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West Nile Virus

What is West Nile virus?

West Nile virus (WNV) is the leading cause of mosquito-borne disease in California.  It is most commonly spread to people by the bite of an infected mosquito. Cases of West Nile virus usually occur from summer to fall, when the weather is warmer and certain kinds of mosquitoes are more active. There are no vaccines to prevent or medications to treat West Nile virus in people. Fortunately, most people infected with West Nile virus do not feel sick. About 1 in 5 people who are infected develop a fever and other symptoms. About 1 out of 150 infected people develop a serious, sometimes fatal, illness. You can reduce your risk of West Nile virus by using an EPA-registered insect repellent and wearing long-sleeved shirts and long pants to prevent mosquito bites.


How do people get infected with West Nile virus?

West Nile virus is primarily spread by the bite of an infected mosquito. Very few mosquitoes are actually infected with West Nile virus, but it only takes one infected mosquito to bite and transmit West Nile virus. People can also become infected through blood transfusions, organ transplants, and from mother-to-baby transmission during pregnancy.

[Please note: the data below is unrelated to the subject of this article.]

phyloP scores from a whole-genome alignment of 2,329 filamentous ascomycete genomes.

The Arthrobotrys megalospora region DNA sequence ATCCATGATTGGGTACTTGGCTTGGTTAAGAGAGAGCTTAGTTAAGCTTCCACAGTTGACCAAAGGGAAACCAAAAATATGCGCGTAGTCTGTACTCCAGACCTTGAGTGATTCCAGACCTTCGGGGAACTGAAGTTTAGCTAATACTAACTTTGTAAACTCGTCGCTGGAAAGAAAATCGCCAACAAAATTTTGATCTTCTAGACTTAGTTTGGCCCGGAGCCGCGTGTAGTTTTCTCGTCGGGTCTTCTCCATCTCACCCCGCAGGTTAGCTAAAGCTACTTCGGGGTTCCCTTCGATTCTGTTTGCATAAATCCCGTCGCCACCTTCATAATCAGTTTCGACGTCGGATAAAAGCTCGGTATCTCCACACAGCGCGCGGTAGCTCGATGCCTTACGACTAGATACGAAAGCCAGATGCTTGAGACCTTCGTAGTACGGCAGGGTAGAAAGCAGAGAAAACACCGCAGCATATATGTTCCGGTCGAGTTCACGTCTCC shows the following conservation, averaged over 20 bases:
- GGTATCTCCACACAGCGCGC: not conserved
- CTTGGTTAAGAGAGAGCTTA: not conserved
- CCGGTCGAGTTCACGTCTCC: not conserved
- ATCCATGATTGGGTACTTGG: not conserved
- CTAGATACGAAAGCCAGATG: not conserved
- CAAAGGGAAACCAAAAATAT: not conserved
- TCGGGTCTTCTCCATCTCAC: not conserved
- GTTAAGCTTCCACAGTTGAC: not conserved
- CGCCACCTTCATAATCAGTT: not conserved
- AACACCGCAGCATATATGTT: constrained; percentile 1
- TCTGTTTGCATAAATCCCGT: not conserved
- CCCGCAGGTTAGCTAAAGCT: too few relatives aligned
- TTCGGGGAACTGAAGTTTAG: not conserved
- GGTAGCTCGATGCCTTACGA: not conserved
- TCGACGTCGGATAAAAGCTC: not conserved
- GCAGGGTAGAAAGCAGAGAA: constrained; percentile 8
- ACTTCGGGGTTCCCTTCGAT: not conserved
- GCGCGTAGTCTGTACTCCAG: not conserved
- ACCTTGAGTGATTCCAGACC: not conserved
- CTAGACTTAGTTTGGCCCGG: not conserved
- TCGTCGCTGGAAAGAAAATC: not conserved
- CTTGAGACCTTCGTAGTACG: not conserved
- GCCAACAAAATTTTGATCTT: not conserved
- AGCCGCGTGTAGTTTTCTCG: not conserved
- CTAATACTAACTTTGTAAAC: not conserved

Do all mosquitoes have West Nile Virus?

Not all mosquito species carry West Nile virus, and even among mosquitoes capable of carrying the virus, most are NOT infected. Being bitten by a mosquito does not automatically mean you will be infected with West Nile virus.


Who is at risk of getting sick with West Nile virus?

Adults over age 50 are at increased risk for serious illness associated with West Nile virus infection. Children and those with compromised immune systems are also more likely to develop complications when infected.

What are the signs and symptoms of West Nile virus?

Most people who are infected do not develop symptoms, while others may develop mild symptoms like fever, body aches, headaches, nausea, vomiting and sometimes a skin rash. Elderly people and those with certain medical conditions (such as diabetes, hypertension, cancer, and kidney disease) are at higher risk of severe symptoms (including high fever, neck stiffness, vision loss, confusion, neurological damage, paralysis, and coma) and even death.